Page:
Back when I was 21, I wore this belt on its fourth or fifth notch from the end. By the middle of 2000, it was on the third. Then, after coming down from the mountain and deciding to open my school, I started training at dawn every day, on the top of Arthur’s Seat in Edinburgh (I do love my traditional martial arts training tropes). In about three weeks, I lost 7kg (15 lb), from round my waist. 3 weeks later, the weight was back, but round my shoulders. I had to get a new jacket because my old one was suddenly too tight. I was 26, with all the metabolic advantages that gives.
When I got to Finland in 2001, what with the stress of starting the school, and lots and lots of training, I ate what I wanted and stayed skinny. On a normal day, I was training for two or three hours and teaching for two or three. I had to eat every three hours or so, or Hungry Guy would appear and make everyone’s life miserable. The closest I have come to murder was probably when I hadn’t eaten for four hours, went to a Thai restaurant for an emergency feed, and the waiter seemed to dilly dally about getting the food on the table.
I (mis)diagnosed the problem as too-low body weight. I was about 73kg at that point. I ate like crazy to try to put the weight on, but was too stressed and training too much to gain an ounce. Then I met Michaela in 2005, and chilled the fuck out. One of the ways I knew she was the One was that within a few months of meeting her, I’d put on the 4kg (9lb) I was looking for. That did help with Hungry Guy, but only up to a point. I still needed to eat every four hours or so. At this point, my weight was up to 77kg, so I instituted a rule: if my weight got up to 80kg, I’d cut out sugar and alcohol until it was back below 78. Then I could eat what I want. This very often (maybe 5 times a week) included an entire 200g bar of chocolate after dinner, ‘shared’ with Michaela (she’d get maybe one row, so, an eighth of it).
What with one thing and another, by April 2014 I was seriously considering adjusting the rule to anything below 80kg is fine, over 82 cut out sugar and alcohol. (Self-indulgent bullshit is a specialty of mine.) I was at 83kg, and my belt was on the penultimate notch. As you can see, it still has the deepest groove; it had been there for a long time. I had already read Michael Pollan’s The Omnivore’s Dilemma, and Gary Taubes’ Good Calories, Bad Calories, so I should have known better. But sugar, oh, sugar; sweet heaven.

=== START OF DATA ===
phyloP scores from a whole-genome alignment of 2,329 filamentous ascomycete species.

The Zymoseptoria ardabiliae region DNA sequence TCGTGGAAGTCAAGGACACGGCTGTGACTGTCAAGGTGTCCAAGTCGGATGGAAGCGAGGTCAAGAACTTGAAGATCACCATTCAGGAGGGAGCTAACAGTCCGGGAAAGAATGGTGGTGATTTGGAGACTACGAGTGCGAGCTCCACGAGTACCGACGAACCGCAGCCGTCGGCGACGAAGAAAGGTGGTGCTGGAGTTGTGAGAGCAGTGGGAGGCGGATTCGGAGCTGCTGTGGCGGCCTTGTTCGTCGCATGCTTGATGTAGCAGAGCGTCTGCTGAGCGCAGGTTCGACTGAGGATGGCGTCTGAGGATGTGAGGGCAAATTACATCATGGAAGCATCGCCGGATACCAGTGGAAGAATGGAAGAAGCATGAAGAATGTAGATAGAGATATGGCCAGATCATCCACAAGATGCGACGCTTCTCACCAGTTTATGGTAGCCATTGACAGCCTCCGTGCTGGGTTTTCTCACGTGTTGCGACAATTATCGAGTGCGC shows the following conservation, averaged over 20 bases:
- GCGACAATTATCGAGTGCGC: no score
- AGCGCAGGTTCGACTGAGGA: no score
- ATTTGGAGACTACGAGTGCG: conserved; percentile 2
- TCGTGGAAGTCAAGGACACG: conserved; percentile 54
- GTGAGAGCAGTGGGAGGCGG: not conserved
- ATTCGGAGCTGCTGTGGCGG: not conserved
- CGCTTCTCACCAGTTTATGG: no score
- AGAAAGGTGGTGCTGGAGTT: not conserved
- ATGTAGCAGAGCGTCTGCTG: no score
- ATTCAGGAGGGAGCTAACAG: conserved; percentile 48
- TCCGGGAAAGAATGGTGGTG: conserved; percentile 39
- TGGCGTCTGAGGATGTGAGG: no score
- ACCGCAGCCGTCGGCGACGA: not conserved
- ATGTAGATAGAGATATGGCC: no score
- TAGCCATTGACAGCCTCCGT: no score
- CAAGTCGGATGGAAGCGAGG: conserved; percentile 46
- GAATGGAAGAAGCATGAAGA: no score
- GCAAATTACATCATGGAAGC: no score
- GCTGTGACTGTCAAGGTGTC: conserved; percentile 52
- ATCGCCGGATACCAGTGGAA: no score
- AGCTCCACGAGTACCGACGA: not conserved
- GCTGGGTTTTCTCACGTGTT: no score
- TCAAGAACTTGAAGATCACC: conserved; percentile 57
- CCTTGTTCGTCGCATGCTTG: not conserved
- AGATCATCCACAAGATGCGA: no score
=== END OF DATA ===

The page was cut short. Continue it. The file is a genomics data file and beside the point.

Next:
The Slow Carb diet
Then, on a flight to Melbourne, I read Tim Ferriss’s The Four Hour Body. It was the final straw. There was just no way I could justify the level of sugar I was eating, especially given my family history of high blood pressure, my father’s serious weight problem, and everything I had ever read on the topic of metabolism, nutrition (not counting the junk science rubbish that occasionally made it onto my reading list; I highly recommend Bad Science by Ben Goldacre to help you distinguish the good from the bad), health and longevity.
When I got to Australia, I decided to try the Slow Carb diet. Let me summarise it for you.
1) No fast carbs; no sugar, no starch. No potatoes, no rice, no bread, no biscuits, no pasta, no white food except cauliflower, in other words.
2) Eat the same few meals; perhaps half a dozen different dishes.
3) Don’t drink calories. Avoid alcohol, sweet drinks (especially sodas, obviously, but less obviously also fruit juice).
4) Cheat one day a week. On that day, eat and drink whatever you like, as much as you like. But just one day a week.
You can see the blog post that started it all here.
If you think about it, rule 3 is really just the same as rule 1, and rule 2 is a bit boring, and rule 4 should be optional. What I ended up doing is basically just rule 1, and I was reasonably strict about it.
On the day I arrived in Australia, jetlagged to hell, and about to teach a 4 day intensive seminar, my metabolism was still demanding to eat every 3-4 hours. So obviously, I never went anywhere without back-up chocolate. I arrived on Friday morning and started Slow-carb right away, and taught Saturday-Tuesday, five or six hours a day. Up until this point there was no way I could get through a 6 hour seminar without a sugar hit in the afternoon. I’d crash about 3pm, sugar-up to get me through to the end, then need dinner, large and fast.